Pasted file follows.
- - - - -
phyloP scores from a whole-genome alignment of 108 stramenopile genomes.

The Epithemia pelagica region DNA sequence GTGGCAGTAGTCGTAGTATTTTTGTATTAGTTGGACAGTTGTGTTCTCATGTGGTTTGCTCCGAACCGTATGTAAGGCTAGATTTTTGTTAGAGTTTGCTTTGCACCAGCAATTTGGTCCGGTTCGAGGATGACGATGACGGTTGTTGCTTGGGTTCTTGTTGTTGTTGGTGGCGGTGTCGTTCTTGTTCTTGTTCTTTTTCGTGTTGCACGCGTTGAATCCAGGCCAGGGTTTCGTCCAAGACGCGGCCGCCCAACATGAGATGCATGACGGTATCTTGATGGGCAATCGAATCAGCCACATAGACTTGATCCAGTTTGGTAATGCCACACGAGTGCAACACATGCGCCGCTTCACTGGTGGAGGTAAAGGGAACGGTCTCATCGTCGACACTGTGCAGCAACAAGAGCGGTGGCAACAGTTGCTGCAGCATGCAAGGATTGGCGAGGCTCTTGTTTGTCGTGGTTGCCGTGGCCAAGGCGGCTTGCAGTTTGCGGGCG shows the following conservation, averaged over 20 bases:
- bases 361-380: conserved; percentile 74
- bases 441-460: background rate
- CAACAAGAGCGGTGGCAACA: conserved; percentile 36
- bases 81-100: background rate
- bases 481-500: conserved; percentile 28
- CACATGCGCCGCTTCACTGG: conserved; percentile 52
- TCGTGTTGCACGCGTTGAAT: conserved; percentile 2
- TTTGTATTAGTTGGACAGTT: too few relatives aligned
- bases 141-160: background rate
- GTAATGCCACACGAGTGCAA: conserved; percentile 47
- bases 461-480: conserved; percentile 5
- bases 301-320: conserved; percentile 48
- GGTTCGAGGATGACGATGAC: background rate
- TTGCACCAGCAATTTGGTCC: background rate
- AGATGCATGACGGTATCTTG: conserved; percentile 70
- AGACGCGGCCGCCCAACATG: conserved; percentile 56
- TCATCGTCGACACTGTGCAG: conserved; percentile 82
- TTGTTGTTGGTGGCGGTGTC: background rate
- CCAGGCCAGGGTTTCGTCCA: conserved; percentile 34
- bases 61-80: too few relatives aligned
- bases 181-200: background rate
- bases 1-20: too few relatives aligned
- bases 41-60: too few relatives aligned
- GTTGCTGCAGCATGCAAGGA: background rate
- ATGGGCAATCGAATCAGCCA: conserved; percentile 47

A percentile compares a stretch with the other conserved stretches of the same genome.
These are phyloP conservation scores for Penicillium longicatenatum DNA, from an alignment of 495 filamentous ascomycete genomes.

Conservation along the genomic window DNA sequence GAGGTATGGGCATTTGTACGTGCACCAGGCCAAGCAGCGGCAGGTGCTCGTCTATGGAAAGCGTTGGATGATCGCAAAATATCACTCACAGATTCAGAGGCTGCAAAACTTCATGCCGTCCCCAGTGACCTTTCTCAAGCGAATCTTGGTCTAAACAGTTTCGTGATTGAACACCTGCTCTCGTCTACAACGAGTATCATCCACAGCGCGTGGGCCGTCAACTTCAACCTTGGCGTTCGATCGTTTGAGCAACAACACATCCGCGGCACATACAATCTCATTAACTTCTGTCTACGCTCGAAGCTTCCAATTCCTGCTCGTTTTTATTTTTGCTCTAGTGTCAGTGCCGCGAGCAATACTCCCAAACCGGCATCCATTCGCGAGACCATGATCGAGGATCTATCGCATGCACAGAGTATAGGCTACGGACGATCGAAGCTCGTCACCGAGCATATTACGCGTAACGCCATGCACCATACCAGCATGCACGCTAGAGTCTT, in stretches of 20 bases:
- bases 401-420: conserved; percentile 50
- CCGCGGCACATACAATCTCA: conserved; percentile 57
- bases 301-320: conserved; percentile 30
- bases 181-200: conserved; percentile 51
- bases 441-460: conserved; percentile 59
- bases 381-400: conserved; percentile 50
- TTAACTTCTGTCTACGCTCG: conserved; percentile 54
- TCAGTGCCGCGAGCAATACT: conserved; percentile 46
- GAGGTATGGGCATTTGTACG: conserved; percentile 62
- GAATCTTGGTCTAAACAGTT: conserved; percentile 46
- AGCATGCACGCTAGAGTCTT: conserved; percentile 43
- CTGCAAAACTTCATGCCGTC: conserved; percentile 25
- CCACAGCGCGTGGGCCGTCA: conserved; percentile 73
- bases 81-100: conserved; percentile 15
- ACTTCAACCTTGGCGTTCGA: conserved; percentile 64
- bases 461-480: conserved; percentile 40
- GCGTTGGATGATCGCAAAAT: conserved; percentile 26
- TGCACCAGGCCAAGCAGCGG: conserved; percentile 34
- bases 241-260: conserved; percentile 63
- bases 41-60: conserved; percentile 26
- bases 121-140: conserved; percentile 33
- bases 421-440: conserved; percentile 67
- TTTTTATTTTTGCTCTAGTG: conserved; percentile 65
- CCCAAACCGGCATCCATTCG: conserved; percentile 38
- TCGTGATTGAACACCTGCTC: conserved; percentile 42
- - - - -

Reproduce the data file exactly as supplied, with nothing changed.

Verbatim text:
phyloP scores from a whole-genome alignment of 108 stramenopile genomes.

The Epithemia pelagica region DNA sequence GTGGCAGTAGTCGTAGTATTTTTGTATTAGTTGGACAGTTGTGTTCTCATGTGGTTTGCTCCGAACCGTATGTAAGGCTAGATTTTTGTTAGAGTTTGCTTTGCACCAGCAATTTGGTCCGGTTCGAGGATGACGATGACGGTTGTTGCTTGGGTTCTTGTTGTTGTTGGTGGCGGTGTCGTTCTTGTTCTTGTTCTTTTTCGTGTTGCACGCGTTGAATCCAGGCCAGGGTTTCGTCCAAGACGCGGCCGCCCAACATGAGATGCATGACGGTATCTTGATGGGCAATCGAATCAGCCACATAGACTTGATCCAGTTTGGTAATGCCACACGAGTGCAACACATGCGCCGCTTCACTGGTGGAGGTAAAGGGAACGGTCTCATCGTCGACACTGTGCAGCAACAAGAGCGGTGGCAACAGTTGCTGCAGCATGCAAGGATTGGCGAGGCTCTTGTTTGTCGTGGTTGCCGTGGCCAAGGCGGCTTGCAGTTTGCGGGCG shows the following conservation, averaged over 20 bases:
- bases 361-380: conserved; percentile 74
- bases 441-460: background rate
- CAACAAGAGCGGTGGCAACA: conserved; percentile 36
- bases 81-100: background rate
- bases 481-500: conserved; percentile 28
- CACATGCGCCGCTTCACTGG: conserved; percentile 52
- TCGTGTTGCACGCGTTGAAT: conserved; percentile 2
- TTTGTATTAGTTGGACAGTT: too few relatives aligned
- bases 141-160: background rate
- GTAATGCCACACGAGTGCAA: conserved; percentile 47
- bases 461-480: conserved; percentile 5
- bases 301-320: conserved; percentile 48
- GGTTCGAGGATGACGATGAC: background rate
- TTGCACCAGCAATTTGGTCC: background rate
- AGATGCATGACGGTATCTTG: conserved; percentile 70
- AGACGCGGCCGCCCAACATG: conserved; percentile 56
- TCATCGTCGACACTGTGCAG: conserved; percentile 82
- TTGTTGTTGGTGGCGGTGTC: background rate
- CCAGGCCAGGGTTTCGTCCA: conserved; percentile 34
- bases 61-80: too few relatives aligned
- bases 181-200: background rate
- bases 1-20: too few relatives aligned
- bases 41-60: too few relatives aligned
- GTTGCTGCAGCATGCAAGGA: background rate
- ATGGGCAATCGAATCAGCCA: conserved; percentile 47

A percentile compares a stretch with the other conserved stretches of the same genome.
These are phyloP conservation scores for Penicillium longicatenatum DNA, from an alignment of 495 filamentous ascomycete genomes.

Conservation along the genomic window DNA sequence GAGGTATGGGCATTTGTACGTGCACCAGGCCAAGCAGCGGCAGGTGCTCGTCTATGGAAAGCGTTGGATGATCGCAAAATATCACTCACAGATTCAGAGGCTGCAAAACTTCATGCCGTCCCCAGTGACCTTTCTCAAGCGAATCTTGGTCTAAACAGTTTCGTGATTGAACACCTGCTCTCGTCTACAACGAGTATCATCCACAGCGCGTGGGCCGTCAACTTCAACCTTGGCGTTCGATCGTTTGAGCAACAACACATCCGCGGCACATACAATCTCATTAACTTCTGTCTACGCTCGAAGCTTCCAATTCCTGCTCGTTTTTATTTTTGCTCTAGTGTCAGTGCCGCGAGCAATACTCCCAAACCGGCATCCATTCGCGAGACCATGATCGAGGATCTATCGCATGCACAGAGTATAGGCTACGGACGATCGAAGCTCGTCACCGAGCATATTACGCGTAACGCCATGCACCATACCAGCATGCACGCTAGAGTCTT, in stretches of 20 bases:
- bases 401-420: conserved; percentile 50
- CCGCGGCACATACAATCTCA: conserved; percentile 57
- bases 301-320: conserved; percentile 30
- bases 181-200: conserved; percentile 51
- bases 441-460: conserved; percentile 59
- bases 381-400: conserved; percentile 50
- TTAACTTCTGTCTACGCTCG: conserved; percentile 54
- TCAGTGCCGCGAGCAATACT: conserved; percentile 46
- GAGGTATGGGCATTTGTACG: conserved; percentile 62
- GAATCTTGGTCTAAACAGTT: conserved; percentile 46
- AGCATGCACGCTAGAGTCTT: conserved; percentile 43
- CTGCAAAACTTCATGCCGTC: conserved; percentile 25
- CCACAGCGCGTGGGCCGTCA: conserved; percentile 73
- bases 81-100: conserved; percentile 15
- ACTTCAACCTTGGCGTTCGA: conserved; percentile 64
- bases 461-480: conserved; percentile 40
- GCGTTGGATGATCGCAAAAT: conserved; percentile 26
- TGCACCAGGCCAAGCAGCGG: conserved; percentile 34
- bases 241-260: conserved; percentile 63
- bases 41-60: conserved; percentile 26
- bases 121-140: conserved; percentile 33
- bases 421-440: conserved; percentile 67
- TTTTTATTTTTGCTCTAGTG: conserved; percentile 65
- CCCAAACCGGCATCCATTCG: conserved; percentile 38
- TCGTGATTGAACACCTGCTC: conserved; percentile 42